Northwest Yeshiva High School

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Northwest Yeshiva High School
5017 90th Avenue S.E.
Mercer Island, Washington 98040
United States
Type Jewish High School
Established 1974[1]
CEEB code 481173
NCES School ID 01913756[2]
Head of School Jason Feld
Faculty 19[2]
Grades High School
Gender coed[2]
Number of students 62
Campus type Urban
Color(s) Gold, Navy Blue
Athletics WIAA Class IB[3]
Mascot The Lions
Accreditation Northwest Accreditation Commission (NWAC)[4]

Located in Mercer Island, Washington, Northwest Yeshiva High School is the state's only co-ed, college preparatory, dual-curriculum Jewish High School.[5]


Founded in 1974, initially as an extension of Seattle Hebrew Academy in Seattle, Washington, Northwest Yeshiva was founded to incubate a Jewish environment for higher college preparatory learning in the region.[6] In 1992, it moved to Mercer Island, Washington to the campus that it occupies today.[7] Rabbi Bernie Fox retired in 2016 as Head of School after 31 years in the position. Jason Feld, former dean of students at Shalhevet High School, assumed the role of Head of School in July 2017.


The school's campus includes a sanctuary for prayer, multifunctional classrooms, STEM Lab, science and computer labs, a lunchroom, and an outdoor sport court.[6]


Northwest Yeshiva's curriculum is integrated, encompassing both Judaic studies, including comprehensive Torah study that emphasis the development of critical thinking skills, as well as College Preparatory Academics.[8]

The school is accredited by the Northwest Accreditation Commission (NWAC).[4]

Judaic Studies[edit]

The primary objective of its Judaic Studies curriculum is to prepare students to be committed Jews and valuable members of the community. To accomplish this goal the school focuses on understanding of Torah without being limited to rote memorization, Mitzvot, and Jewish identity.[9]

College Preparatory Studies[edit]

The school's College Preparatory Studies program focuses on critical thinking, curiosity, positive engagement with the community, and providing a secular preparatory education.

NYHS offers College in the High School courses in which students can earn University of Washington college credit. Currently, NYHS offers this option for Calculus A & B, Biology, Expository Writing, and Human Physiology. Freshmen have the opportunity to take a full STEM (Science, Technology, Engineering, Math) curriculum thanks to NYHS's partnership with the Center for the Initiatives in Jewish Education and the SAMIS Foundation.


A member of the Washington Interscholastic Activities Association (WIAA), within the State Class IB, Northwest Yeshiva competes in multiple sports.[3] The school changed its name from the 613s, a reference to the Torah's total number of mitzvot or commandments,to the Lions in memory of Ari Grashin Z"L, a student of NYHS who died in 2002. Ari means Lion in Hebrew.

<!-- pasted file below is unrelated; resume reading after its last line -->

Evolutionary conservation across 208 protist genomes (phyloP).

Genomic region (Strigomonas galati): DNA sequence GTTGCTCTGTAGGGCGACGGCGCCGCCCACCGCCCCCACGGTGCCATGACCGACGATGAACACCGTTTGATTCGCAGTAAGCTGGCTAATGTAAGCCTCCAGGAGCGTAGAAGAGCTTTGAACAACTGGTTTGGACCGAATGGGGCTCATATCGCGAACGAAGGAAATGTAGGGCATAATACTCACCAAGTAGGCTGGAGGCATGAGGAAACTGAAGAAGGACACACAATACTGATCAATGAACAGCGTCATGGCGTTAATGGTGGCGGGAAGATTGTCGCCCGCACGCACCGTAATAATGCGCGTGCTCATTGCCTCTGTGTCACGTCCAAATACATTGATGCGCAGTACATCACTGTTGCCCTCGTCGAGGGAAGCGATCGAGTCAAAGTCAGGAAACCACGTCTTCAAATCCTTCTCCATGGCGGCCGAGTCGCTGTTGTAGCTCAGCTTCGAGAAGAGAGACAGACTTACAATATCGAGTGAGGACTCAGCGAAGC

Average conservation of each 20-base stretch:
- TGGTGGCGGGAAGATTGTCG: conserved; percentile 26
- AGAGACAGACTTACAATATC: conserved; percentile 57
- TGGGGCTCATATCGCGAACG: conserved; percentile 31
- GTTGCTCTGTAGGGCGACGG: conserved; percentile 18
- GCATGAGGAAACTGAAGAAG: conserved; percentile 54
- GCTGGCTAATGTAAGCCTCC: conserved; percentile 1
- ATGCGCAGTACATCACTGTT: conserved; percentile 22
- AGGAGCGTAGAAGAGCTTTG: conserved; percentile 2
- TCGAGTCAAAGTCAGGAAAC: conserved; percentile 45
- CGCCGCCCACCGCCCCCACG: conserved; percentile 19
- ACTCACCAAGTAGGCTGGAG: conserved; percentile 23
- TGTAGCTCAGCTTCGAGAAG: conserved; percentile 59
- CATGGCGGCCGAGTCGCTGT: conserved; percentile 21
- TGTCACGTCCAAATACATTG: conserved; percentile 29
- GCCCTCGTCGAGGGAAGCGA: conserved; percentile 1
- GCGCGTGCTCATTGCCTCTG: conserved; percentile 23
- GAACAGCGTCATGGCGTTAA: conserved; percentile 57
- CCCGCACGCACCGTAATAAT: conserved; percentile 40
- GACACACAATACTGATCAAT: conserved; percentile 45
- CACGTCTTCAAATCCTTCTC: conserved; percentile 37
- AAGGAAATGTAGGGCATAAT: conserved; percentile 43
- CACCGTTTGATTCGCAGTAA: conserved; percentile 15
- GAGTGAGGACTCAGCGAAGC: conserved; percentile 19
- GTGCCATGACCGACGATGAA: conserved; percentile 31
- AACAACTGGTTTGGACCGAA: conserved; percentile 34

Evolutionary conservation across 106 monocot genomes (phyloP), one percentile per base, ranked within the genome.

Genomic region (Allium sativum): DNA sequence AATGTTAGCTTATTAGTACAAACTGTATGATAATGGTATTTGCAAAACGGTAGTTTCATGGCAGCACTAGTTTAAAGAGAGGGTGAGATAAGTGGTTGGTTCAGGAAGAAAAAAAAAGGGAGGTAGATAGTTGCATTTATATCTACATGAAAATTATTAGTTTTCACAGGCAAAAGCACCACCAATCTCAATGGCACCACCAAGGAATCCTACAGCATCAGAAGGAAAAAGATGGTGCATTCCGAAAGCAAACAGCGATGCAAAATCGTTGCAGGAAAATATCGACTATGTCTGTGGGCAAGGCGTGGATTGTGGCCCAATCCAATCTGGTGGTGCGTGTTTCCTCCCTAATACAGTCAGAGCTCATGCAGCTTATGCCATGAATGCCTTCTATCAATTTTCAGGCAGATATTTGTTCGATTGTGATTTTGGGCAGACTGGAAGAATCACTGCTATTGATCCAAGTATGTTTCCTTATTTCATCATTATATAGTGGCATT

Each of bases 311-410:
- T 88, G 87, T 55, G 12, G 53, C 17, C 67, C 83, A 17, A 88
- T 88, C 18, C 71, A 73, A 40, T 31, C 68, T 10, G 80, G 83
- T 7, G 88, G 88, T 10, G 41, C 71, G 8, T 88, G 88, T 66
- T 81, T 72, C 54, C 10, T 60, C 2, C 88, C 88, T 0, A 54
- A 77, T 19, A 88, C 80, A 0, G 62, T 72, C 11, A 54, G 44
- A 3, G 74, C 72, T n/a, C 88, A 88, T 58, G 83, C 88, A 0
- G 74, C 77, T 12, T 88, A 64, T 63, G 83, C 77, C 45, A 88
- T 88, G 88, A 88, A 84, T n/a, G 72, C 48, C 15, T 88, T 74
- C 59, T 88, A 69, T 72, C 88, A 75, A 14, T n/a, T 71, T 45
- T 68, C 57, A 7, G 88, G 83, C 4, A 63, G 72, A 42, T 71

The Lions compete in men's basketball, women's basketball, women's volleyball, and mixed cross-country, golf, and track.

In 2010, a WIAA State Girls' Basketball Tournament conflicted with Purim's Fast of Esther. The school's team, who had made it to State for the first time, had to balance religious obligations with playing and, in the end, decided there would be "no forfeit of faith," garnering significant media coverage. [5][10] Again in 2011, a WIAA State Girls' Volleyball Tournament conflicted, this time with Sabbath. Northwest's team once again decided "no forfeit of faith." [11]



  1. ^ a b c "Facts About NYHS". Facts About NYHS. Northwest Yeshiva High School. Retrieved 2012-03-22. 
  2. ^ a b c "Search for Private Schools – School Detail for Northwest Yeshiva High School". National Center for Education Statistics. Retrieved Oct 6, 2014. 
  3. ^ a b "Member School Directory". Member School Directory. Washington Interscholastic Athletic Association. Retrieved 2012-03-23. 
  4. ^ a b "Northwest Yeshiva Maintains Accreditation". Northwest Yeshiva Maintains Accreditation. Mercer Island Patch. Retrieved 2012-03-23. 
  5. ^ a b Sandsberry, Scott. "No Forfeit For Faith For Jewish High School". No Forfeit For Faith For Jewish High School. Yakima Herald. Retrieved 2012-03-23. 
  6. ^ a b "History". History. Northwest Yeshiva High School. Retrieved 2012-03-23. 
  7. ^ "Guide To Jewish Washington". Guide To Jewish Washington. Jewish Transcript of Washington. Retrieved 2012-03-22. 
  8. ^ "About NYHS". About NYHS. Northwest Yeshiva High School. Retrieved 2012-03-23. 
  9. ^ "Curriculum Guide" (PDF). Curriculum Guide. Northwest Yeshiva High School. Retrieved 2012-03-23. 
  10. ^ "100 Reasons We Love Seattle, #71". 100 Reasons We Love Seattle, #71. Seattle Met. Retrieved 2012-03-23. 
  11. ^ "Sabbath scheduling forces its volleyball team from state tournament". Sabbath scheduling forces Northwest Yeshiva's volleyball team from state tournament. Q13 Fox Seattle. Retrieved 2012-03-23. 

External links[edit]

Coordinates: 47°33′29.51″N 122°13′11.94″W / 47.5581972°N 122.2199833°W / 47.5581972; -122.2199833